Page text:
Delightfully set in a strip mall submarine sandwich shop, Bess Wohl’s “American Hero” takes an amusing look at the plight of low-wage workers.
Allie Moss lovingly directs Custom Made Theatre Company’s Bay Area premiere of the comedy, which showcases a uniformly great cast: Devon deGroot plays Sheri, a tired but amiable young woman who sleeps in her car so she can easily commute between the sub store and another job at a taco joint, and Laura Espino is her co-worker Jamie, a sassy, sarcastic, uninhibited single mom desperate to remain employed.
Paul Stout completes the staff of “sandwich artists” as the irrepressibly optimistic Ted, a downsized Bank of America employee with a business degree.
At the outset, after interviews in which seemingly no qualifications are required, they’re trained by Bob, the new owner of the Toasted Subs franchise (the versatile David Boyll, who also portrays a customer, guy from corporate and a giant-sized sandwich in a dream sequence of sorts).
Bob, an immigrant with a foreign accent (a doctor in his home country!) reads from a manual in a looseleaf binder during a training session in which the workers — a “baser,” “finisher” and “wrapper” — rush to make a sandwich in the prescribed 20 seconds. It’s a hoot.
But things go awry when Bob abruptly leaves, disappearing completely, soon after opening day.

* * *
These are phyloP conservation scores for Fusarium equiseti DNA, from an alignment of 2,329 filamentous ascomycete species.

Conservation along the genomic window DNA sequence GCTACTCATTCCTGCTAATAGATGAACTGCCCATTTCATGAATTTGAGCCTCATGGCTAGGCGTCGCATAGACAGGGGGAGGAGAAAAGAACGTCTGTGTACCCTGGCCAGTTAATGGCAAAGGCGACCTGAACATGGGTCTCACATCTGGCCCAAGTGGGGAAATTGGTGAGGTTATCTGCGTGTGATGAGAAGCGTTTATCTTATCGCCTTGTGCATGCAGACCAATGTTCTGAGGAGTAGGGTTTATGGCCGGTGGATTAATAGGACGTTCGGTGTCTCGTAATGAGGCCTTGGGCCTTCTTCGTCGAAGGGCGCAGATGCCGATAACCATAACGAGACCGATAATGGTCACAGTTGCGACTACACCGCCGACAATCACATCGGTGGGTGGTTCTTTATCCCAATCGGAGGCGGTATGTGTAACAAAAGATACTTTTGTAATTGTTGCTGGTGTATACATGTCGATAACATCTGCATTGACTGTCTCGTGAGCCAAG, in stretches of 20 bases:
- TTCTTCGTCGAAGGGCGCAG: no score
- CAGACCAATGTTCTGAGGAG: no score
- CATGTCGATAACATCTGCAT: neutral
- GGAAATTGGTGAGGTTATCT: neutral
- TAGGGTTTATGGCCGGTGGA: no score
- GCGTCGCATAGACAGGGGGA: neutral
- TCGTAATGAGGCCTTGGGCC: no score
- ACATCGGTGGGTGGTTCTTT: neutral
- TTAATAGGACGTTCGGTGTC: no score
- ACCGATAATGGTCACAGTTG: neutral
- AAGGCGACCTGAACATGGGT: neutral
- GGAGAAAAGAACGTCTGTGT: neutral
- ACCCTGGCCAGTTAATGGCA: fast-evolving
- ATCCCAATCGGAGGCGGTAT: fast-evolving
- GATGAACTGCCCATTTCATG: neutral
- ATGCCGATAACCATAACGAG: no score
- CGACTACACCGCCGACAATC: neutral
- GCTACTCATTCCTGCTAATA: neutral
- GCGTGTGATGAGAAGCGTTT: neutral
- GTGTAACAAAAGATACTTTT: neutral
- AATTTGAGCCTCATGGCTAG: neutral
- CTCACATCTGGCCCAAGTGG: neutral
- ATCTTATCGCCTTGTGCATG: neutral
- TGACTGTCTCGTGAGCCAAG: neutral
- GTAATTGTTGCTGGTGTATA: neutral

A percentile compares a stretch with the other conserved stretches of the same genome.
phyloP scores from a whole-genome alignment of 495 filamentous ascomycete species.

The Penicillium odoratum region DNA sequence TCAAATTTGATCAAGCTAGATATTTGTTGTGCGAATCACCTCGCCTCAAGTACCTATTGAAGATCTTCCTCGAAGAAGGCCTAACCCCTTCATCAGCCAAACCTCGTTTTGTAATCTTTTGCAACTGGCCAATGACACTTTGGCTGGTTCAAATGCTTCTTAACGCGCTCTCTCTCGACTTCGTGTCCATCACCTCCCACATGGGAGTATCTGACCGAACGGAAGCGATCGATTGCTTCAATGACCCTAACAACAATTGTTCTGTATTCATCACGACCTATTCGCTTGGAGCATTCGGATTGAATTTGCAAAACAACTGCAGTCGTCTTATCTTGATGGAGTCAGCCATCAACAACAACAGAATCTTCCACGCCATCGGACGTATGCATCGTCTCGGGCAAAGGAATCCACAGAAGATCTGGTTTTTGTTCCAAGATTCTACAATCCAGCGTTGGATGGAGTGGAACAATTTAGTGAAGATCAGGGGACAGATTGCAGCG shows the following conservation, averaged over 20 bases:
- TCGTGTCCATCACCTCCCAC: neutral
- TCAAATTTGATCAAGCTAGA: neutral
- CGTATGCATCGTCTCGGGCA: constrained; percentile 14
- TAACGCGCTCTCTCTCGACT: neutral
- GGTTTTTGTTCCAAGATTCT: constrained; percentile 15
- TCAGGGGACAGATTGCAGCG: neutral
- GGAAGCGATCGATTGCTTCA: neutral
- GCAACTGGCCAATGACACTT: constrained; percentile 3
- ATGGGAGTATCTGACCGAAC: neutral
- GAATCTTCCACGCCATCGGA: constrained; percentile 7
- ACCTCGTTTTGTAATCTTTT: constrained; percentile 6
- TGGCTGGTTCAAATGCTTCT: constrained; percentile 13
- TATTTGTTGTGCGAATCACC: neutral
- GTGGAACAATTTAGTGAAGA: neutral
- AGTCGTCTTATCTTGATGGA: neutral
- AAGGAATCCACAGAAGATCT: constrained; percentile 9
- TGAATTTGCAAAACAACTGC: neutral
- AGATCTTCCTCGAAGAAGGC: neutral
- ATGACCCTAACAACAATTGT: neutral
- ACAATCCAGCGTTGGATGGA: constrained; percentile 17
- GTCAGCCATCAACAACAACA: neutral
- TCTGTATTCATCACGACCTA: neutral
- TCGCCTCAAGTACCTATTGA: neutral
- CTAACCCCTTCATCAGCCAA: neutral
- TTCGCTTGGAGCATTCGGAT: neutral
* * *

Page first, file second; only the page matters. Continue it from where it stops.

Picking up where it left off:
Trying to decide who to contact, the workers initially clash, but settle on calling the regional franchise office, which tells them to keep the store open.
Minus replenishments of meat, cheese and bread, they do, ultimately figuring out a viable, even successful, work-around as the script explores issues surrounding today’s workers — how they’re at the mercy of big business’ bureaucracy, indifference and greed.
Wohl brings a light touch to the proceedings, offering up absurdity rather than stinging, scathing satire that really digs deep. And while the result perhaps feels more like a tasty bite than a satisfying, fully balanced meal, “American Hero” nonetheless serves up food for thought.
Zippy background music, a fantastic set by Heather Kenyon and excellent costumes by Erika Mae Martin and props by Stephanie Dittbern round out the fun. With photos of giant sub sandwiches, signs with menu items, slogans and exclamation points, and a flowing soda dispenser, the stage indeed looks like any number of dreary franchise shops dotting America’s cities and suburbs.
Presented by Custom Made Theatre Company
Where: 533 Sutter St., S.F.
When: 8 p.m. Thursdays-Fridays, 2 and 8 p.m. Saturdays; closes April 6
Tickets: $20 to $45
Contact: (415) 798-2682, www.custommade.org